BACKGROUND OF THE INVENTION

[0003] High quality image capture such, as grayscale and color imaging, needs a precision light source. Because of their size, price, reliability, and other qualities, light emitting diodes (LED's) may be chosen as the light source for image capture. Unfortunately, the light output of an LED changes with junction temperature and age. Because LED's heat up when they are on, one of the factors that determines the junction temperature of an LED, and hence its light output, is the amount of time, and duty cycle, that the LED is on. One way to compensate for at least part of this variation is to use a light calibration strip. A light calibration strip may be used with a search algorithm to set the illumination levels prior to image capture. A disadvantage of this method is that part of the image capture array is used to sense the calibration strip. This decreases the width or area that is captured at any given moment. Another disadvantage is that this method does not account for changes in the junction temperature during image capture.

[0004] Accordingly, there is a need in the art for an illumination compensation method and apparatus that does not utilize a light calibration strip.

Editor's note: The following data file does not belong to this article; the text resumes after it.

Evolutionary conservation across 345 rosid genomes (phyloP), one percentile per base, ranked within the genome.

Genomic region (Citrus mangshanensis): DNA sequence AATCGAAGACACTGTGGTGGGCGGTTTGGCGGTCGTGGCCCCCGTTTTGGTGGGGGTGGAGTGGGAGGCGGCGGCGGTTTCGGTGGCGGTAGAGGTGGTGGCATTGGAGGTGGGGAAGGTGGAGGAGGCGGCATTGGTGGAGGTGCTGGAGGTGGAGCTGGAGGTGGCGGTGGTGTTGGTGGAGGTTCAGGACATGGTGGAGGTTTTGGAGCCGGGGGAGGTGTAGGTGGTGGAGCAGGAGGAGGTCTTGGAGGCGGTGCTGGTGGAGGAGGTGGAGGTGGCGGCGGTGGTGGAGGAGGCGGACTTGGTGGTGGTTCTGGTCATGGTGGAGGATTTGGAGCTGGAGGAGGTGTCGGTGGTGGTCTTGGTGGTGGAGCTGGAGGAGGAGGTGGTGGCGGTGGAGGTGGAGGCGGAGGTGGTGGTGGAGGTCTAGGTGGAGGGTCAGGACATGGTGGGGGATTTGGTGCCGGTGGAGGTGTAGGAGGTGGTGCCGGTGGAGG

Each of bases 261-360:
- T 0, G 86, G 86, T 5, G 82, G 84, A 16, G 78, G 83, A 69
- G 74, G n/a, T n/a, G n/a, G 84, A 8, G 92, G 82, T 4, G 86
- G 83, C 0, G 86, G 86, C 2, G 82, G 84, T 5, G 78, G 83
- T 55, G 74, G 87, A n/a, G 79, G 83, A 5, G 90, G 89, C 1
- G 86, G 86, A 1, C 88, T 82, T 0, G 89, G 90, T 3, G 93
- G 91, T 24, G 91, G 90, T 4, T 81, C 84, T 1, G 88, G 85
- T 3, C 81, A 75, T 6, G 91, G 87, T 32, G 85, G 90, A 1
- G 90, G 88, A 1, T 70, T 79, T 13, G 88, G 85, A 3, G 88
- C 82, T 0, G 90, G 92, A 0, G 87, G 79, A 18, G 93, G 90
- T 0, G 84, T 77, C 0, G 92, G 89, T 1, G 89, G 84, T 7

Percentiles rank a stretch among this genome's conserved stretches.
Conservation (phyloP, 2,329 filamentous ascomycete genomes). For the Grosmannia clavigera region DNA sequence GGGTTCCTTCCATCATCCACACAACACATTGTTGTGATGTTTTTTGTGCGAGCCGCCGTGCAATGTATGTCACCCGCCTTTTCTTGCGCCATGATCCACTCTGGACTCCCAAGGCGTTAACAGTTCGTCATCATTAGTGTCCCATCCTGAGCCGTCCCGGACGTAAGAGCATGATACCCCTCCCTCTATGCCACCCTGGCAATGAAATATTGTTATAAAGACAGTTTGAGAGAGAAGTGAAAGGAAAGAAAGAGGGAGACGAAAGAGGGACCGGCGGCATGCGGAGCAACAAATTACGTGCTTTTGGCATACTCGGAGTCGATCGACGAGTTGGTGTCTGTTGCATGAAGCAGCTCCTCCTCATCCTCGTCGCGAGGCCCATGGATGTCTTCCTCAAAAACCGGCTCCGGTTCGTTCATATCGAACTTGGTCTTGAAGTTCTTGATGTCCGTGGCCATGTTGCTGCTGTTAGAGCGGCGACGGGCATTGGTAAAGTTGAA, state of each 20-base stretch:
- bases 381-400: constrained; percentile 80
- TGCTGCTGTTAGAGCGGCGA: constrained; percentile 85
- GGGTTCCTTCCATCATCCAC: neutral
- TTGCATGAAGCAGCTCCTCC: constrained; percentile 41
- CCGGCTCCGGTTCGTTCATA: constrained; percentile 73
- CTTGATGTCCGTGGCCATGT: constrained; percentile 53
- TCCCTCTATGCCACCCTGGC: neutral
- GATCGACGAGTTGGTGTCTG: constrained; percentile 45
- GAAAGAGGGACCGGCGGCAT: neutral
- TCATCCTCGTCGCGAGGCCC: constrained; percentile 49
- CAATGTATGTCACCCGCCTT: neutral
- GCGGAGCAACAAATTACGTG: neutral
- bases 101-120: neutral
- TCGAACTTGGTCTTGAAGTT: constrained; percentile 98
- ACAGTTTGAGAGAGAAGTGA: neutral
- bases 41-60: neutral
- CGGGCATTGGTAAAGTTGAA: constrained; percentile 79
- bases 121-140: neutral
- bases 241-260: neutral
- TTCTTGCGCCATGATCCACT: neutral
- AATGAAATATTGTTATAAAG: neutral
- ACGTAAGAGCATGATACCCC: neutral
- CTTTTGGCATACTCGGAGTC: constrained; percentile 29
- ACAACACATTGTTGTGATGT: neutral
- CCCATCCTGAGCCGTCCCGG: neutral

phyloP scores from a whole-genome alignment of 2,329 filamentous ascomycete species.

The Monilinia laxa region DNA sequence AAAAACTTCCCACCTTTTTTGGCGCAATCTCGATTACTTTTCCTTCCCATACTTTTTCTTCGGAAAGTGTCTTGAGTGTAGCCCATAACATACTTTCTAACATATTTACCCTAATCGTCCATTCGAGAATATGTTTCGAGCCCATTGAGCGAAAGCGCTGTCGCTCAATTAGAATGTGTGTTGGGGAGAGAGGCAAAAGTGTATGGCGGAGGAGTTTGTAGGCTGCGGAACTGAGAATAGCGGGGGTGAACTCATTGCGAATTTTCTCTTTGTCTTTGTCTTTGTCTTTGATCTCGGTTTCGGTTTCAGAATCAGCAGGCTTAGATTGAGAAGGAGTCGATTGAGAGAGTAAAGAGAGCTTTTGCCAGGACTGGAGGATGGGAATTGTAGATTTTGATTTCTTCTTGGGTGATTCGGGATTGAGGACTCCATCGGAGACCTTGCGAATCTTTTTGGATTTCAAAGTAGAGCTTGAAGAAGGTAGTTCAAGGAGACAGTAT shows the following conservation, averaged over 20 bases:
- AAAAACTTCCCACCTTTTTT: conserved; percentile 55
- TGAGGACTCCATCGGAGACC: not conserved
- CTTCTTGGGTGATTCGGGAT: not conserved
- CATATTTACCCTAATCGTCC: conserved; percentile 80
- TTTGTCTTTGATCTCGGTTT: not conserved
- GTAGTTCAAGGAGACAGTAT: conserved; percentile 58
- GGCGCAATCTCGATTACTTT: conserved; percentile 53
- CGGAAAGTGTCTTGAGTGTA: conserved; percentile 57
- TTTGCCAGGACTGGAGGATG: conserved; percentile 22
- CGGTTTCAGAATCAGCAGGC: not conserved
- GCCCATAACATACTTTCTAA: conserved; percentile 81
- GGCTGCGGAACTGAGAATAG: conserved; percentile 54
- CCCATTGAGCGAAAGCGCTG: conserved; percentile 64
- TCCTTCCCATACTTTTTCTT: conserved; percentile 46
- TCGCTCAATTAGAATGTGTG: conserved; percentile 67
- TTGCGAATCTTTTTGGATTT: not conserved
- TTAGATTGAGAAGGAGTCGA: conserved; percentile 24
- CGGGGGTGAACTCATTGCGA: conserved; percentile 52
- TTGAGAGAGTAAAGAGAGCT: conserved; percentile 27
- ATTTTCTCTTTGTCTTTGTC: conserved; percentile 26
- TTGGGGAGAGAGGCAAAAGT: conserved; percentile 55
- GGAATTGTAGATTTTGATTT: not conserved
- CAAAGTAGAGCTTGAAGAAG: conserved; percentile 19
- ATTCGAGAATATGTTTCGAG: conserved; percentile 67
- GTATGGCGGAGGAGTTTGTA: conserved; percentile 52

SUMMARY OF THE INVENTION

[0005] An embodiment of the calculates the LED light output given a set of calibration values, the ambient temperature, the recent on-off history of the device, and the long term history of the device. Once the LED light output is calculated, an exposure can be calculated that will be nearly constant over the operating conditions and lifetime of the device. The ambient temperature is obtained from a temperature sensor. The recent on-off history of the device is timed with a counter-timer. The long-term history of the device and the calibration values are recorded in non-volatile memory. The calibration values are measured and set at the time of manufacture and ensure that each device produces nearly the same exposure under the same conditions.